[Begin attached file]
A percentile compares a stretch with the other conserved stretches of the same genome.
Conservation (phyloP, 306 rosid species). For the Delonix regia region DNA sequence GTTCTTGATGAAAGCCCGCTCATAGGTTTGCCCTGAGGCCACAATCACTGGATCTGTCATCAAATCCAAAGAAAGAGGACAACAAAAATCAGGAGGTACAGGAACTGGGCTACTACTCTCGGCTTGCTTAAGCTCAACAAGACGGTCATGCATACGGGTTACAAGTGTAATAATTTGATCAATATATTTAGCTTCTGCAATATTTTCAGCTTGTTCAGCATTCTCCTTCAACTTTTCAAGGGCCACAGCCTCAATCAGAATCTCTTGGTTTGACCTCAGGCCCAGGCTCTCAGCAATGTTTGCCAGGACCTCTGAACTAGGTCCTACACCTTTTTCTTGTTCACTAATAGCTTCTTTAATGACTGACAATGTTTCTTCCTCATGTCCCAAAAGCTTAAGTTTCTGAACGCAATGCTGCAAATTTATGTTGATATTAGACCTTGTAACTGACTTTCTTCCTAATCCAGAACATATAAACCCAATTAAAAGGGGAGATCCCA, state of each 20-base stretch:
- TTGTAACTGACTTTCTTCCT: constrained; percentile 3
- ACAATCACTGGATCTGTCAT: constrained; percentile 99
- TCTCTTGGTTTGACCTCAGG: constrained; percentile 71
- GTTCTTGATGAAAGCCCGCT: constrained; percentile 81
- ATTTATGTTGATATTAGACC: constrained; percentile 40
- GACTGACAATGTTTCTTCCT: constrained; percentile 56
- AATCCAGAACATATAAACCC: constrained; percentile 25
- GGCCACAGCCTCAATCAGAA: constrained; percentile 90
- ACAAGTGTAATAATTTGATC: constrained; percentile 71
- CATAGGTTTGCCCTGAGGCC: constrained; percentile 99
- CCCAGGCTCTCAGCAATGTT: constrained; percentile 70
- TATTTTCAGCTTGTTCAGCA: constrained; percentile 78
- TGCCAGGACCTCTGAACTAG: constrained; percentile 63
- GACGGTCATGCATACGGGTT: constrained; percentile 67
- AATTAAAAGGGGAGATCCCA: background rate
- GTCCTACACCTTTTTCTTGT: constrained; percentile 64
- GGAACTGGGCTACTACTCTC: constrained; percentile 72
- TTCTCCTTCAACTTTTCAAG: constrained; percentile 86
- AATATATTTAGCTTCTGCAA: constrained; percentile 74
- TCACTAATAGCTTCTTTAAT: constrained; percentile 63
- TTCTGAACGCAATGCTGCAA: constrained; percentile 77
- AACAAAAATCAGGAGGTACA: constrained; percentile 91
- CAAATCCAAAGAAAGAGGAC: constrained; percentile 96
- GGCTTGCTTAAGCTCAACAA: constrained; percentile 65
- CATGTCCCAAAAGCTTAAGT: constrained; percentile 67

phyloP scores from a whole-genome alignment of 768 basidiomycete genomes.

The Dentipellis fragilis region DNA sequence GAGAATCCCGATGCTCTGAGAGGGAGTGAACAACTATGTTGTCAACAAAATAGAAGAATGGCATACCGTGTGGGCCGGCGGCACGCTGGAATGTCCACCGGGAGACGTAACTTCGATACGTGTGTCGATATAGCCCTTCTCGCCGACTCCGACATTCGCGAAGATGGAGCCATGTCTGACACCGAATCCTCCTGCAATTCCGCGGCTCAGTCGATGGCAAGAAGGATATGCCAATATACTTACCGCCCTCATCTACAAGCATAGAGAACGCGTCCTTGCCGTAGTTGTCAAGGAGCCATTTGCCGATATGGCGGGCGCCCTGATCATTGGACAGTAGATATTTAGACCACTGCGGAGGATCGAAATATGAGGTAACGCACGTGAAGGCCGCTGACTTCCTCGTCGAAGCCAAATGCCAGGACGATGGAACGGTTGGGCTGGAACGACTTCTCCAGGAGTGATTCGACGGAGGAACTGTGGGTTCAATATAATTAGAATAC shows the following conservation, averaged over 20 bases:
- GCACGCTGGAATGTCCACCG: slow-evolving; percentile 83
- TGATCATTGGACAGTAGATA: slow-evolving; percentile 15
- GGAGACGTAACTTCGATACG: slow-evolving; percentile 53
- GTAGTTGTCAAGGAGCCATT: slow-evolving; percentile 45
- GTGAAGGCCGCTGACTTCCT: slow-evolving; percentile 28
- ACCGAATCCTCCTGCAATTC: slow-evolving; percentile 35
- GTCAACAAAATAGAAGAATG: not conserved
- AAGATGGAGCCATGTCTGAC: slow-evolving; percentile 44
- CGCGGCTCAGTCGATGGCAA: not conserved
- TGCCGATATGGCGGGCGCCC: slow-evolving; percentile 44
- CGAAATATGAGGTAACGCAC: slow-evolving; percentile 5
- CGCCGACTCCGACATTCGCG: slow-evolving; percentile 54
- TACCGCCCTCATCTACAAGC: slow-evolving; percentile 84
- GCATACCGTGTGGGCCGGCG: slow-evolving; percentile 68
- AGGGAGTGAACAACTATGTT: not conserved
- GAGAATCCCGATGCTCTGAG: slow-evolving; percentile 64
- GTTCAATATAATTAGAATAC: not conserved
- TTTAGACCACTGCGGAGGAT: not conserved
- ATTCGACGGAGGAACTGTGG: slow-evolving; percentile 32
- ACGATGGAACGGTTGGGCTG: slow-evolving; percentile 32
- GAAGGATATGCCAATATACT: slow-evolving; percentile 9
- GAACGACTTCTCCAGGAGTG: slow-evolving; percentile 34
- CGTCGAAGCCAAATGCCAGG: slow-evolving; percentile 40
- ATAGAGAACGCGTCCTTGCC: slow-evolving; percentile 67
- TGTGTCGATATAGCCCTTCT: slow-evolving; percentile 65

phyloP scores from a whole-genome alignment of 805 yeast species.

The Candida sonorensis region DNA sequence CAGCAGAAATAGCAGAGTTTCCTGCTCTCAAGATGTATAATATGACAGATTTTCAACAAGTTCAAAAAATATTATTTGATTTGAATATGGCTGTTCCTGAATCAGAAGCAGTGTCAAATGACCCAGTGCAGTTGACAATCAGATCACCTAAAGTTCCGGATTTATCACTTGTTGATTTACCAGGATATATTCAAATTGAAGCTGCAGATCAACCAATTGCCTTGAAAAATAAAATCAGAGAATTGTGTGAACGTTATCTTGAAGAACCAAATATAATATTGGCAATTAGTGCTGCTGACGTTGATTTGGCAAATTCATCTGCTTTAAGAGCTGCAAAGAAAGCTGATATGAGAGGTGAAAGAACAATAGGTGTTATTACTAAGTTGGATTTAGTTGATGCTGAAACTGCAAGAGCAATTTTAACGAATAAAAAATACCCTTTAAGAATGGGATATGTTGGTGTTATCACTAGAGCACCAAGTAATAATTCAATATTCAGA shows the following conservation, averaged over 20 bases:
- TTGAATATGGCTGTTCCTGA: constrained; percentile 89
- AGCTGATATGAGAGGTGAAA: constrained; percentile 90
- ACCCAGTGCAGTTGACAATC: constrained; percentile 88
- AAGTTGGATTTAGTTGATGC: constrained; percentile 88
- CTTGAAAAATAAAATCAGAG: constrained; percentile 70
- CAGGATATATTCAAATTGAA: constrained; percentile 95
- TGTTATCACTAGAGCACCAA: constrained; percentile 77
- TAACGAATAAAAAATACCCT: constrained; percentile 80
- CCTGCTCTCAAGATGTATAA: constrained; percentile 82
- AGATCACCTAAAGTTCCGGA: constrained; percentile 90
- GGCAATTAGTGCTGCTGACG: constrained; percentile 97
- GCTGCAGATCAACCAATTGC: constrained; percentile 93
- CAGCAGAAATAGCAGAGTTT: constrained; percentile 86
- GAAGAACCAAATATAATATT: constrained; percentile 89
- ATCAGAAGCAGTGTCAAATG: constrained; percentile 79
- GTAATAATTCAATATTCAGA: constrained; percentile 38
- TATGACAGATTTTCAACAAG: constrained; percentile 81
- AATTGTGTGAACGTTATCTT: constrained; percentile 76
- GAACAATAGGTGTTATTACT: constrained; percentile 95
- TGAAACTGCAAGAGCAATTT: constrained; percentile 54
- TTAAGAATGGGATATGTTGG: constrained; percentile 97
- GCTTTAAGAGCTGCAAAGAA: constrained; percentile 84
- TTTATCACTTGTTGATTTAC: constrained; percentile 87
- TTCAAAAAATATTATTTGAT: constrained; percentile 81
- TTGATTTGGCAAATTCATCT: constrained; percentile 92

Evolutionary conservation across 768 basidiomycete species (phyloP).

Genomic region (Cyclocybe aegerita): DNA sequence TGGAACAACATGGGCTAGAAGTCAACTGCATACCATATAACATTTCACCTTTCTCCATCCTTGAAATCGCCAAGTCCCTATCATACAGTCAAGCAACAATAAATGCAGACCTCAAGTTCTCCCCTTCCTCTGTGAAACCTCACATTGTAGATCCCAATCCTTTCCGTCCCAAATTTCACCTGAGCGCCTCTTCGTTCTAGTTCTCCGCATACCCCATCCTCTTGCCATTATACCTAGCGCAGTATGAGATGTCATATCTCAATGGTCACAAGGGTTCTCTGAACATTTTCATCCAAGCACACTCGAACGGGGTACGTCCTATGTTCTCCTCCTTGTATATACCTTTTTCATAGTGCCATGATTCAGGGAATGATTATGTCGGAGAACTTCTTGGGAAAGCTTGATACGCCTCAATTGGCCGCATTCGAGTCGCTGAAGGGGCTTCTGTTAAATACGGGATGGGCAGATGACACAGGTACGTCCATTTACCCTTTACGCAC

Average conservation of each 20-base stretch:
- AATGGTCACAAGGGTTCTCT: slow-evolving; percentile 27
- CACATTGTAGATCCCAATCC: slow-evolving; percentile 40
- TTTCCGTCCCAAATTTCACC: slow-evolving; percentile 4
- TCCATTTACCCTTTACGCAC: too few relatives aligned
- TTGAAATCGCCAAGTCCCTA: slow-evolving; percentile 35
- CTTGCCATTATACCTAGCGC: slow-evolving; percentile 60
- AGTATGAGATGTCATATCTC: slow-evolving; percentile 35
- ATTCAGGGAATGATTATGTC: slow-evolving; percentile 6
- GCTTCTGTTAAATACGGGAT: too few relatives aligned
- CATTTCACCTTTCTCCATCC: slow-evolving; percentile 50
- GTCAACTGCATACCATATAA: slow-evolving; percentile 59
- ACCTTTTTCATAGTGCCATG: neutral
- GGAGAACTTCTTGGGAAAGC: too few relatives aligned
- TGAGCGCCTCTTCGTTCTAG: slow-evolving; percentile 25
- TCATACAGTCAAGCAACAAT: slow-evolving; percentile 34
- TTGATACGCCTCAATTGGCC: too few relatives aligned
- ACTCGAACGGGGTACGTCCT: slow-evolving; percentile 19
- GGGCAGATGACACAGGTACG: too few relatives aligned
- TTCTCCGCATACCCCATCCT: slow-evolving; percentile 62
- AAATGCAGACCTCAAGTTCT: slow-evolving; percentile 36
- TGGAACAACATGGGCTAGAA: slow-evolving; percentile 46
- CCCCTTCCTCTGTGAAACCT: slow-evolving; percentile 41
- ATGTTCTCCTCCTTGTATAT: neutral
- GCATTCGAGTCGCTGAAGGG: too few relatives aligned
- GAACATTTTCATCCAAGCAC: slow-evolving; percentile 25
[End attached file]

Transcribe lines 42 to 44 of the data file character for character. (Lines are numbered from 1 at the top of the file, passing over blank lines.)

- TACCGCCCTCATCTACAAGC: slow-evolving; percentile 84
- GCATACCGTGTGGGCCGGCG: slow-evolving; percentile 68
- AGGGAGTGAACAACTATGTT: not conserved